Sat | Sep 22, 2018

OCG probe of distribution of farm supplies delayed

Published:Thursday | November 10, 2016 | 12:00 AMJovan Johnson
Dr Wykeham McNeill

For now, the main anti-corruption body, the Office of the Contractor General (OCG), will not be called to probe whether the Jamaica Labour Party (JLP) administration has been facilitating the partisan distribution of millions of dollars worth of farm supplies through the so-called Production and Marketing Organisations (PMOs).

Yesterday, Dr Wykeham McNeill, chairman of the Parliament's Public Adminis-tration and Appropriations Committee (PAAC), yielded to the cries from government members for further checks before the OCG was invited.

McNeill was insistent on getting the anti-corruption body after representatives of the Rural Agricultural Development Authority (RADA), which operates the 628 PMOs, could not explain, among other things, how money was being allocated to the groups, which are supposed to be made up of registered farmers.

Chief Executive Officer of RADA Peter Thomas and acting Permanent Secretary in the Agriculture Ministry Reginald Budhan led the team that faced the PAAC. RADA falls under the ministry headed by Karl Samuda with assistance from J.C. Hutchinson, minister without portfolio and St Elizabeth North Western member of parliament.


Unregistered groups


The disclosure of unregistered groups first came from Manchester Southern representative Michael Stewart, who alleged that distribution was being done on a partisan basis. "The thing seems to be shrouded in a lot of secrecy and operating in what I would term a very clandestine manner. There are 21 PMOs in South Manchester. So far, $1.3 million was distributed among farmers, [and] I note that the distribution is concentrated to my opposition (counterpart). That is what is used as scarce benefits."

There was more.

Manchester North Western representative Mikael Phillips, using his constituency as example, pointed out to the RADA representatives that their list of registered PMOs did not contain some groups to which funds had been allocated.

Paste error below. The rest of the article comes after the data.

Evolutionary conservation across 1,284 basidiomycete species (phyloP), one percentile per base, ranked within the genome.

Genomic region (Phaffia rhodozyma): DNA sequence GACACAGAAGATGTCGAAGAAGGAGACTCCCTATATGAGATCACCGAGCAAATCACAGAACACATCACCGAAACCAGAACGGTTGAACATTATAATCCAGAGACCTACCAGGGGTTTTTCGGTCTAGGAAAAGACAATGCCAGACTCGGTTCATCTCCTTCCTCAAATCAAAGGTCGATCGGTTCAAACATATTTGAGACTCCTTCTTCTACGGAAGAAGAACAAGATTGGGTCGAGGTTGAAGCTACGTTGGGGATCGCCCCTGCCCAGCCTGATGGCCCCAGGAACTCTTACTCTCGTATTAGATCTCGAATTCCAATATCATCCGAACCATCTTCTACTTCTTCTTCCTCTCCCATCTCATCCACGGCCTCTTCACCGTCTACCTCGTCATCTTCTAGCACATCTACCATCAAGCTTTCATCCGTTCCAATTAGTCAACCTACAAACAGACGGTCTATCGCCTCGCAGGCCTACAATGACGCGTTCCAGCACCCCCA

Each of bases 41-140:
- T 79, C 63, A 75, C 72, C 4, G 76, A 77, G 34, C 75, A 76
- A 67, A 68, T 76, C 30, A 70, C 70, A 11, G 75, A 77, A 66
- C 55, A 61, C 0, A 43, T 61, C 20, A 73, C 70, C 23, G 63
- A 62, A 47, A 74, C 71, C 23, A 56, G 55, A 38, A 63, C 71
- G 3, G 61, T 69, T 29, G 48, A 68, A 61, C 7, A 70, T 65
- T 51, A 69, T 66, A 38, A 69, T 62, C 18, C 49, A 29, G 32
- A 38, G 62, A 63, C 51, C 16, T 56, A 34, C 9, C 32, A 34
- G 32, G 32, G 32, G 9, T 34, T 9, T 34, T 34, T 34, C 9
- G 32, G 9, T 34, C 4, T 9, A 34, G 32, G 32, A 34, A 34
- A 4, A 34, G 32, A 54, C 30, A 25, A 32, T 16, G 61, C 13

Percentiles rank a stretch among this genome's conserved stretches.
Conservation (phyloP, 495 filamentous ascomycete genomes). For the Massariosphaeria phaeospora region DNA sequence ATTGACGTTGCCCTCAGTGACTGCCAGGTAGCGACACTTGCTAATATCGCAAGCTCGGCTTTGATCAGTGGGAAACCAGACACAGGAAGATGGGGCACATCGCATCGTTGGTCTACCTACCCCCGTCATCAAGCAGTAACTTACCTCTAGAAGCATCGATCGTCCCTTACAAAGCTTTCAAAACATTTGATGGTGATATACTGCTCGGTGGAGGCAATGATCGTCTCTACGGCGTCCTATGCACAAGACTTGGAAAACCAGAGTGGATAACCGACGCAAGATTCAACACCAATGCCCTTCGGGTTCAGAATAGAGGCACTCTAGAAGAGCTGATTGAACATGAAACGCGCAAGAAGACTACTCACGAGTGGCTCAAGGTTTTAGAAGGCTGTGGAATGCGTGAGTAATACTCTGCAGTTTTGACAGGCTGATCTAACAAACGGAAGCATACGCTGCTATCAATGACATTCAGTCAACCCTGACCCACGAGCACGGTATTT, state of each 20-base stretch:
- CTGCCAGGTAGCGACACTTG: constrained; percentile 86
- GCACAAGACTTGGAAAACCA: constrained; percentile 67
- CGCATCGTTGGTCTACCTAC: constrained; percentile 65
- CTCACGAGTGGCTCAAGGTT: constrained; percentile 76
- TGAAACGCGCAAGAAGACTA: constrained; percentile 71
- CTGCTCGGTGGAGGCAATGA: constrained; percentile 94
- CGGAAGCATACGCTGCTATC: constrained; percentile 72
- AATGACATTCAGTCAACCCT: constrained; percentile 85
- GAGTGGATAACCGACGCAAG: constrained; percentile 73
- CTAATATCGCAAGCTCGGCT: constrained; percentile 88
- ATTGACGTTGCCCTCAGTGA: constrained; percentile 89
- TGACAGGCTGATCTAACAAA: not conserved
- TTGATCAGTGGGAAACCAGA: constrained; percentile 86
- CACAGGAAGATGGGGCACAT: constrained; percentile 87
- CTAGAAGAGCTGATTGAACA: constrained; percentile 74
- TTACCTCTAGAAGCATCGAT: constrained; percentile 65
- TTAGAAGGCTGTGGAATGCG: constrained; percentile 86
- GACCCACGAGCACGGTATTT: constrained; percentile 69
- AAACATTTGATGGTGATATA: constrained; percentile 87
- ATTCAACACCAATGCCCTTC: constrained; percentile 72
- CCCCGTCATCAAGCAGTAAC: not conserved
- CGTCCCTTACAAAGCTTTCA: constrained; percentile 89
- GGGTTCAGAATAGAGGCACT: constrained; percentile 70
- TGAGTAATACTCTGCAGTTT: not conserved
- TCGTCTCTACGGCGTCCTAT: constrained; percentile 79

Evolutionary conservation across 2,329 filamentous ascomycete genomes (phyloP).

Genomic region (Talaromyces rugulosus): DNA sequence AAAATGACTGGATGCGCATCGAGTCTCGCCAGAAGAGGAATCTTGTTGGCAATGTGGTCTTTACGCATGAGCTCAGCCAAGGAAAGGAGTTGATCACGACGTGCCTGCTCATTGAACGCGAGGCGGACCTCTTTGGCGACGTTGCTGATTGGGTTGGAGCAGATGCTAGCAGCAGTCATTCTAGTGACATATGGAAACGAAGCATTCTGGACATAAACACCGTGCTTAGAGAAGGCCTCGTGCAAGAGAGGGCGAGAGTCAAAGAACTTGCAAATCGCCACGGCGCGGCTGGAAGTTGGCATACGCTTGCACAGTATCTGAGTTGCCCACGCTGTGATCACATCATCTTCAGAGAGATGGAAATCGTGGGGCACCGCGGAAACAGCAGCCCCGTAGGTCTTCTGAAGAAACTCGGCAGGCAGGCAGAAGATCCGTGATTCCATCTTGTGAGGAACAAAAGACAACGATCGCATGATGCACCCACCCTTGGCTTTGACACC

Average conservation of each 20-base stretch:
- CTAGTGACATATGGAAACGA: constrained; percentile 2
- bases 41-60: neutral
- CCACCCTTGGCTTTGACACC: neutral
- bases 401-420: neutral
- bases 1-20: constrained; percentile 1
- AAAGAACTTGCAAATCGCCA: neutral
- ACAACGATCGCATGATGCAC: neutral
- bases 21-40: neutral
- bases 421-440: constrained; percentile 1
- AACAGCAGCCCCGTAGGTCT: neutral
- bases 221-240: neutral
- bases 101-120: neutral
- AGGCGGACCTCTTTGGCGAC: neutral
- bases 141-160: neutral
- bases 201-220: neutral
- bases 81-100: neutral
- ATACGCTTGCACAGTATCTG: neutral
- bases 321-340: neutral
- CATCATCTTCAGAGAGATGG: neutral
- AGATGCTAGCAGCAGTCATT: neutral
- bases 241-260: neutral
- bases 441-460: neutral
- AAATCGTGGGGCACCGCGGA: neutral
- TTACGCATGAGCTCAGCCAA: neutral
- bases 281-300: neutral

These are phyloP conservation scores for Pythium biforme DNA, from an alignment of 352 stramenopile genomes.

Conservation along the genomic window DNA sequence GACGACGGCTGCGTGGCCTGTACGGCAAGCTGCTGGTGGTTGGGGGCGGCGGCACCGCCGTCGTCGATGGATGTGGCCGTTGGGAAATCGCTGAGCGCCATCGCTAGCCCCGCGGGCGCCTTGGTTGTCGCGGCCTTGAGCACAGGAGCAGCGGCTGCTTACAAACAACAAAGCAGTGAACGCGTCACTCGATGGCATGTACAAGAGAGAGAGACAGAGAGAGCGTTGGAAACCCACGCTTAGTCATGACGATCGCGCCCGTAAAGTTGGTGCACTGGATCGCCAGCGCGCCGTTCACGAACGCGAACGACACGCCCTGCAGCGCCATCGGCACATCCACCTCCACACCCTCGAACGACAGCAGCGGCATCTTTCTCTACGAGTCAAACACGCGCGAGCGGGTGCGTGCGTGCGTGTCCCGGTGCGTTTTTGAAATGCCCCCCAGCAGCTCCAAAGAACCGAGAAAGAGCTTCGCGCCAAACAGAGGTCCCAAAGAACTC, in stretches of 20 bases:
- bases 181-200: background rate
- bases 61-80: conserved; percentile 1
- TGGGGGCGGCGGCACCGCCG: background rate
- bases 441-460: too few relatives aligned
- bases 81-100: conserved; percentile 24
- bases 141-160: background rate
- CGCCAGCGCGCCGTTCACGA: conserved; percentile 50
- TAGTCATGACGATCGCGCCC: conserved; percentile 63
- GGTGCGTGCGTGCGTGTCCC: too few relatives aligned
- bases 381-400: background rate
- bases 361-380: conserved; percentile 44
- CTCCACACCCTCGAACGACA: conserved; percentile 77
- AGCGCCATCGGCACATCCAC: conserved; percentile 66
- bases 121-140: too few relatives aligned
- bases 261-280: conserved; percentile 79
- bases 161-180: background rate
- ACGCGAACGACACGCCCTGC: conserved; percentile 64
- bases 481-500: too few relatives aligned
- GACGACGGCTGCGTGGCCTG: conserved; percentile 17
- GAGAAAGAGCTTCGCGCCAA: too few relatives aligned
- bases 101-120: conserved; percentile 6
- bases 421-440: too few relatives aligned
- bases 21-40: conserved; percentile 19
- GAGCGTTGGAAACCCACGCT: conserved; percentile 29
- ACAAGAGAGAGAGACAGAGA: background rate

"I've never known a farmer's group in Hasteygood, yet still the farmer's group there has collected $100,000. And then you have John's Hall, who has got twice. On what basis? I even spoke to one chairman. You have it down here that they had received $100,000. When I spoke to chairman of the group, he said he knows nothing of it."

Information from RADA's report submitted to the PAAC showed that the names of eight St Elizabeth groups to which $2.1 million had been allocated on September 26 were not on the official list of registered groups.

Meanwhile, the report revealed a significant increase in the number of groups in St Elizabeth and Westmoreland over the period March to August. PMOs in St Elizabeth moved from 35 to 92, up to August. For Westmoreland, the figure increased by 75, from 45 in March to 120.

McNeill, the MP for Westmoreland Western, said the changes were "troubling".

"In my constituency, I found that there were 40 registered PMOs. Of those 40 PMOs, I got the names of the contact persons who, largely, are the chairmen. Of the 40 names that I got, four are registered farmers in my constituency. When you have 75 groups formed in Westmoreland, four of the groups have registered farmers, something is wrong," he argued.

The ministry representatives could not explain the situation. According to them, while $30 million had been allocated to the PMOs, only $7 million had been disbursed when the programme was suspended in August for reviews.

Budhan, meanwhile, said auditors would be asked to look at the issues and report back to the PAAC in one month. I want to say how distraught the ministry is about this matter. It has been very distressing to us. We understand the issue. We understand the implications."